Tuesday, August 24, 2010

No Mans Land

I've been reading Cataclysm, Aftershock, Road to No Mans Land and No Mans Land.  They were surprisingly good, even for a Batman hater like me.
For those of you that don't know, Cataclyscm deals with a massive earthquake destroying Gotham.  Aftershock is the immediate aftermath of said earthquake, and No Mans Land covers the year following the earthquake.  The US government, pushed by various malign influences, decide to annex Gotham city, cut it off from the rest of the country and leave it to rot as a no mans land.  The inhabitants are given the opportunity to leave but some, for varied reasons, decide to stay.  Chaos ensues and the Batclan and the remnants of the GCPD try to restore order to Gotham city.

No Mans Land ran over 85 issues and 40 of these were collected into 4 trades.  I've been lucky enough to get hold of the whole run, so I discovered that the 80+ issues were arranged around various small story arcs and a few standalone issues, each focusing on one particular area of Gotham city or one character.  It's been really interesting to read all of these and I'm planning to do posts on the things I found most interesting.

Given that this story crossed many different DC titles there is a huge variation in the art styles and ways of drawing each character.  The Penguin was particularly interesting to see, as some artists caricatured him to become a short, squat figure with a very pointy news, and others drew him more human like.  Depictions of Two Face also varied enormously.  But to start with, lets take a look at the cover issues.  Click to embiggen.

This is from the Aftershock storyline and I think it's just a beautiful picture.  I'm a big fan of using similar tones and shades to create moods in artwork, and I feel that this is just a very powerful picture.

Whereas the image above is isolating and shows Batman as somewhat inconsequential when compared to the plight of the city this cover is crowded and claustrophobic, and even more desperate.  The firey colours used are, I assume, meant to remind you of hell.

This is the cover to part 2 of a 3 part arc and ran in Shadow of the Bat 88, Batman 568 and Detective Comics 735.   Poison Ivy has set up in Gotham's Robinson Park and has made it her own.  Anyone going in doesn't come out again.  Clayface enters and makes her a deal.  Unfortunately for Ivy, he reneges on it and imprisons her, feeding her salt and denying her water and sunlight.  Ivy has also adopted various (human) children and Clayface captures them forcing them to work for him tending and selling the produce Ivy grows.  Batman and Robin investigate, help Ivy out and can't quite believe that the children are happy and want to stay with Ivy.  Score 1 for environmentalists, score nothing for pompous know it all crimefighters.

No Mans Land is a harsh place and people survive any way they can.  In this issue, an enterprising couple are promising a way out of Gotham in return for jewellery and other shiny goods.  However their way out is actually a tunnel full of starved, crazed people who attack and eat anyone tricked into entering.  It's noteworthy because the starved cannibals are drawn to resemble zombies, making this an interesting take on the survival of the fittest theorem.  If it weren't for the sanctimonious ending this would be a really good issue.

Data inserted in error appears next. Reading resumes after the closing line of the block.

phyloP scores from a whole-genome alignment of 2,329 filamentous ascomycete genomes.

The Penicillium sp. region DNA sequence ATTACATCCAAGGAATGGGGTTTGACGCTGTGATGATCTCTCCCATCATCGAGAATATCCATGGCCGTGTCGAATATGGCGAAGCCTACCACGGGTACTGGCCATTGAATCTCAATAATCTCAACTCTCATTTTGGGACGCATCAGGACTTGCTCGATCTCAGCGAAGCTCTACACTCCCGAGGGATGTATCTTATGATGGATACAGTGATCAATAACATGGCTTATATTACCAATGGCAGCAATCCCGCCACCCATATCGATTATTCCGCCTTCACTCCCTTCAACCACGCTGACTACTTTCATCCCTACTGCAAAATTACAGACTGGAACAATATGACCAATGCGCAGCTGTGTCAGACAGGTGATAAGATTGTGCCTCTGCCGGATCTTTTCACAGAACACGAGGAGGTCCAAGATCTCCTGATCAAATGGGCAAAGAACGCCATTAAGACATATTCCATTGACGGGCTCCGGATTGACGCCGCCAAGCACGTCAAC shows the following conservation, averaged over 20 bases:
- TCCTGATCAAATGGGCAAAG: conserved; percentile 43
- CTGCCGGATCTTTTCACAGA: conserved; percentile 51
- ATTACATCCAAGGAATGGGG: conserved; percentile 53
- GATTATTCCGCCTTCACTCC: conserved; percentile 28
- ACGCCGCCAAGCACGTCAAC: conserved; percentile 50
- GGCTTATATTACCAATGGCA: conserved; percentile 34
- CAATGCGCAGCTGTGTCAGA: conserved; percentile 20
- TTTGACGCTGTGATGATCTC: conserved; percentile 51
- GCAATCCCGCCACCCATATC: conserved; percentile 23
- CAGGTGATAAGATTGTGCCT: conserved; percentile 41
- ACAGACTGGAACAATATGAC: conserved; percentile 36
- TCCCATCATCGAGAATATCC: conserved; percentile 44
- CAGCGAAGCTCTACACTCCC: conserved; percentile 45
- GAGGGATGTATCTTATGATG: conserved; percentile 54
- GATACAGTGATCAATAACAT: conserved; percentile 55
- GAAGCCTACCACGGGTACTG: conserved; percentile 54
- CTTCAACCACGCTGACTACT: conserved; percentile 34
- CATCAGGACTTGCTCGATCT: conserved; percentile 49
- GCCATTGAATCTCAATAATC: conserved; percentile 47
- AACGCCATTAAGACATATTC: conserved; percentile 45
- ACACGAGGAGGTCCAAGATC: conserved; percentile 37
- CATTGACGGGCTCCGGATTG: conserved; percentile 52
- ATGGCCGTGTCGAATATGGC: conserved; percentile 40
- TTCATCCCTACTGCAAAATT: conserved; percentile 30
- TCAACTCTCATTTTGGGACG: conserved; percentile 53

What can I say.  Any cover stating that Robin tastes like chicken is gonna get a mention from me. Mmmm, chicken!

Ahh, this cover is just lovely.  The story concerns an cop and a veterinarian and their struggles to care for the people they come across.  The cop ponders the value of his soul and wonders what the daily fight is doing to him, and the veterinarian is worn out to the point where she will make a deal with the penguin to help the kids in her charge to get out of Gotham.  This story ran in Legends of the Dark Knight 123 and Shadow of the Bat 91.

I find this cover giggle inducing.  So sue me, but it doesn't look like he's grieving, it looks like he's muttering 'I'm Batman! I can breathe in space!' or something similar.
This is just lovely.  The composition, the softness of the background colours compared with the dark of Batman, the fact he's not brooding, but is simply ready.  Lovely.


Rachel said...

To me, that cover of Batman with the gravestone just looks like he's playing hide and seek - rather unsuccessfully. Definitely giggle-inducing.

I hadn't heard of No Man's Land before and it sounds very interesting (despite me not being much of a superhero comics reader). I'm looking forward to your posts on it.

Saranga said...

It's definitely good and worth getting. OK so the trades only include half the stories originally published but that doesn't make the collection a bad read.
I may add it to the list for the New Readers site, now you've mentioned it soudns interesting!
(and will chekc there's no spoilers in these upcoming posts!)

Eyz said...

I always liked the whole No Man's Land, including it's prologue and all^^

That cover of Aftershock is fantastic!!

LissBirds said...

I never got around to reading Cataclysm or Aftershock. I'm not sure if they're in print anymore.

The differences in art throughout the NML trades really threw me off when I read them. And like you said, Harvey Dent goes from looking like a teenager in some issues to his usual middle-age look. I think even the color of the "bad" side of his face changes, too, if I remember correctly.

DC must've learned from that, becuase Brightest Day is a lot more uniform between the different artists.